Wednesday, July 25, 2007

TILMA: City of Edmonton report validates “race to the bottom” concern

A recent letter to the Alberta government from the City of Edmonton appears to validate many of the concerns raised by opponents of the Trade, Investment and Labour Mobility Agreement (TILMA) – concerns which business groups, conservative think tanks, the media and the BC/Alberta governments have routinely condemned as alarmist and fear mongering.

At its July 11, 2007, meeting the City of Edmonton’s executive committee considered the following report from its Corporate Services Department: 2007COF065.

The report provides information outlining the process and timelines for discussions with the Province on the British Columbia/Alberta Trade Investment and Labour Mobility Agreement.

According to the report the province has met with City of Edmonton representatives to discuss TILMA on at least two occasions: June 12 & June 19, 2007.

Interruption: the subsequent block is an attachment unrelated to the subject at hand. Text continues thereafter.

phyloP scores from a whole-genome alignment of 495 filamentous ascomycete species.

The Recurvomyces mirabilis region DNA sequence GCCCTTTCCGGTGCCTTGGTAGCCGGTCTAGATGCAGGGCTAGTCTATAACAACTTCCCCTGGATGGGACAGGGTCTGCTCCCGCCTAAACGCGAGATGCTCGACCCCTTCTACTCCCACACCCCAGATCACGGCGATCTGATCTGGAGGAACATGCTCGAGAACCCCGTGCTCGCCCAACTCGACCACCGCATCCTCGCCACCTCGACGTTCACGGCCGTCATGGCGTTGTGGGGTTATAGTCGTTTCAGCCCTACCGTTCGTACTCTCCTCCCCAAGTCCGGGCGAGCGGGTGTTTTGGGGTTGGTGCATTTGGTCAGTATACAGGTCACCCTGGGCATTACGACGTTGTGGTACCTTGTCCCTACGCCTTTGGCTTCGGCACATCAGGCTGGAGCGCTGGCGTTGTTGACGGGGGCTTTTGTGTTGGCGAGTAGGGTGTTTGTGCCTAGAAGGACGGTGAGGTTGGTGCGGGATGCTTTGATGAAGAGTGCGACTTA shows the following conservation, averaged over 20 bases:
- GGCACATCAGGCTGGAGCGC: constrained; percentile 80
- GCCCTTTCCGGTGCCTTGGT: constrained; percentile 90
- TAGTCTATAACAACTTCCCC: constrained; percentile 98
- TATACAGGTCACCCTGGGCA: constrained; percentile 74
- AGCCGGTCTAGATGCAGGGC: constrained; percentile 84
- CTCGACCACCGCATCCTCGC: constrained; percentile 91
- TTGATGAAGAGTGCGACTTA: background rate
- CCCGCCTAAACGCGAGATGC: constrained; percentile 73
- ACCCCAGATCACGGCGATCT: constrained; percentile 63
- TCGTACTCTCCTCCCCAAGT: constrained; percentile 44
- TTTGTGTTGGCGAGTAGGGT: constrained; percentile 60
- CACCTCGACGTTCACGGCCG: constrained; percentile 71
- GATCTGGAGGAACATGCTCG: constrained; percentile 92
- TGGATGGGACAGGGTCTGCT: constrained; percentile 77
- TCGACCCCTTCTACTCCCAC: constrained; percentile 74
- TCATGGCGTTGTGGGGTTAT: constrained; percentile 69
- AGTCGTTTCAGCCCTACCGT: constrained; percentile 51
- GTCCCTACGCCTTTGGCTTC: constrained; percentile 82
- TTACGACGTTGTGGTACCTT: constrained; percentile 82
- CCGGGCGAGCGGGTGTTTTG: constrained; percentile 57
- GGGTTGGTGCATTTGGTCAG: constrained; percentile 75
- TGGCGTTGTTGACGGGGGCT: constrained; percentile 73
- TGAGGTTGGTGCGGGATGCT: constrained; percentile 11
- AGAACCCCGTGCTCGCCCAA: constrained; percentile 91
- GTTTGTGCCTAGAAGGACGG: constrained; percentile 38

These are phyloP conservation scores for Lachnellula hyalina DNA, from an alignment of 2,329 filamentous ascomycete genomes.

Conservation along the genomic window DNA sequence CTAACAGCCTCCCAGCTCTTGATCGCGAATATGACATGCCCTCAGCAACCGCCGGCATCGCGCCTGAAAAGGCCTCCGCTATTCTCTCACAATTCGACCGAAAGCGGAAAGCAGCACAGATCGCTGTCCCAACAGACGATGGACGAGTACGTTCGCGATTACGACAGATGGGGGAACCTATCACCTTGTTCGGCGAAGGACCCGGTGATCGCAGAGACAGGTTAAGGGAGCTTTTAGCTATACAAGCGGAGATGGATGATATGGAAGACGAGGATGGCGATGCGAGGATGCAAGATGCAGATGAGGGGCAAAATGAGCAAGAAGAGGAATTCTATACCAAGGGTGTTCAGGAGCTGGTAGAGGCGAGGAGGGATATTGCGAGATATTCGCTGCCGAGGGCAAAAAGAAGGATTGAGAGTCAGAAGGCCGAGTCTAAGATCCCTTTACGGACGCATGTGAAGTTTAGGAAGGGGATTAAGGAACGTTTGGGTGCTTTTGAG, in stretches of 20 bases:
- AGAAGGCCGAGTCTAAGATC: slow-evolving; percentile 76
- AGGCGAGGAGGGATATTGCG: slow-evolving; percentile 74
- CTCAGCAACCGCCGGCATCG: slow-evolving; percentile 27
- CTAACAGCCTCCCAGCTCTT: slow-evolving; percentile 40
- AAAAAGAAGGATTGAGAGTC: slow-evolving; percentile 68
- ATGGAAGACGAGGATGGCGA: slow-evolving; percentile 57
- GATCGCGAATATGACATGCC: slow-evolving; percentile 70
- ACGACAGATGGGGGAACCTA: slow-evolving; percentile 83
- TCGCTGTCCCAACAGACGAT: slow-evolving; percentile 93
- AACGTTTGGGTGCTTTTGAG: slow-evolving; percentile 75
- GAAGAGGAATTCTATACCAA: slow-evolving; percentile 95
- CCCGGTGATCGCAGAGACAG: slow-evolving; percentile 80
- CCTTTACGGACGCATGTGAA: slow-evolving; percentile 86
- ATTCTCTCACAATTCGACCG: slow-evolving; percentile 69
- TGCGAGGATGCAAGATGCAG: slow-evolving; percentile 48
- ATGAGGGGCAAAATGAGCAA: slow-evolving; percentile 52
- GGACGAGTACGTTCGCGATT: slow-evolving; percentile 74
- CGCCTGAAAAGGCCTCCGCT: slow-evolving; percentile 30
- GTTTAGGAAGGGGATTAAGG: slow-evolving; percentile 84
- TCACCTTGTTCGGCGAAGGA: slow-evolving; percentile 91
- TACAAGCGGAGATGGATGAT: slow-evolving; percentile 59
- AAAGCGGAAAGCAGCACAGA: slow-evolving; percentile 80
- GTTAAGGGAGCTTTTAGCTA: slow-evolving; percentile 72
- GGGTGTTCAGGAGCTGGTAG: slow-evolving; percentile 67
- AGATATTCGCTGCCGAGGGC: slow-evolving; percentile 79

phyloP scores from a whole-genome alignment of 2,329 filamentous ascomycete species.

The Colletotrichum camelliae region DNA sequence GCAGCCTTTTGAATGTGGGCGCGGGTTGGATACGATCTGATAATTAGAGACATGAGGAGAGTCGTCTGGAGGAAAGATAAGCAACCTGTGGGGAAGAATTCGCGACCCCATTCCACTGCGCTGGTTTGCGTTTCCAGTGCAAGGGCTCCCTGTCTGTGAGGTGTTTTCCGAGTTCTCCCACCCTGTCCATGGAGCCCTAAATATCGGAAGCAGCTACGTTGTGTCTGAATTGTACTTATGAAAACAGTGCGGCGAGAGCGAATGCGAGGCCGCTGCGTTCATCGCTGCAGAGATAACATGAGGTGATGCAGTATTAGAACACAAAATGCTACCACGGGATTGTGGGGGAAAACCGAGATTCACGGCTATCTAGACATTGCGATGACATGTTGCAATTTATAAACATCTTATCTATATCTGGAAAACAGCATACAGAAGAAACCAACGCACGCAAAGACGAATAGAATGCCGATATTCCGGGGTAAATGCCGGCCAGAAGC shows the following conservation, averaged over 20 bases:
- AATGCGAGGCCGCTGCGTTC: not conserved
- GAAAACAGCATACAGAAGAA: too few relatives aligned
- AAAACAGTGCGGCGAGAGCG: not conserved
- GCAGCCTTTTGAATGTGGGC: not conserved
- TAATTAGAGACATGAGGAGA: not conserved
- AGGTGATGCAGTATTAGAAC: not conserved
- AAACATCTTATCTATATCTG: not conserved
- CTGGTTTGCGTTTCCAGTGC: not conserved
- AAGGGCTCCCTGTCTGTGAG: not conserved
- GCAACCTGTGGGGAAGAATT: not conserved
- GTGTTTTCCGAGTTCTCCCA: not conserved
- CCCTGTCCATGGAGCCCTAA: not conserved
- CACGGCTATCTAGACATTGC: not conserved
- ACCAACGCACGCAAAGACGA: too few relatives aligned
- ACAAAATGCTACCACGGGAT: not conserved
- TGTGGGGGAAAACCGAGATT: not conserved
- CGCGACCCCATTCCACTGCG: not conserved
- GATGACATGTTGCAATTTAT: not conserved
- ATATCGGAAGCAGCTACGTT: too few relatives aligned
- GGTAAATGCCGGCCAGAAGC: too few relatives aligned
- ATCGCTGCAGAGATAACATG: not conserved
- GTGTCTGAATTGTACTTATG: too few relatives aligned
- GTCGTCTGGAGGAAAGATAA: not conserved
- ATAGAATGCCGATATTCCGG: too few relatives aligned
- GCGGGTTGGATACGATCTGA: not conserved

The report noted:

“It is apparent that the Province has not yet established a final position with respect to TILMA and the Municipalities, Academic Institutions, Schools and Hospitals (MASH) sector. However, they have scheduled a series of meetings with stakeholders in the MASH sector to receive and consider issues and concerns prior to negotiations with British Columbia to be held later this fall.”

As a follow-up the City of Edmonton forwarded a list of concerns and comments on the TILMA Agreement in advance of the negotiations.

The June 28, 2007, letter by Roger Rosychuk, the City of Edmonton’s finance manager, to Shawn Robbins, the Director of Internal Trade for the Province of Alberta identified numerous areas of concern. Among them are:

Article 3: No Obstacles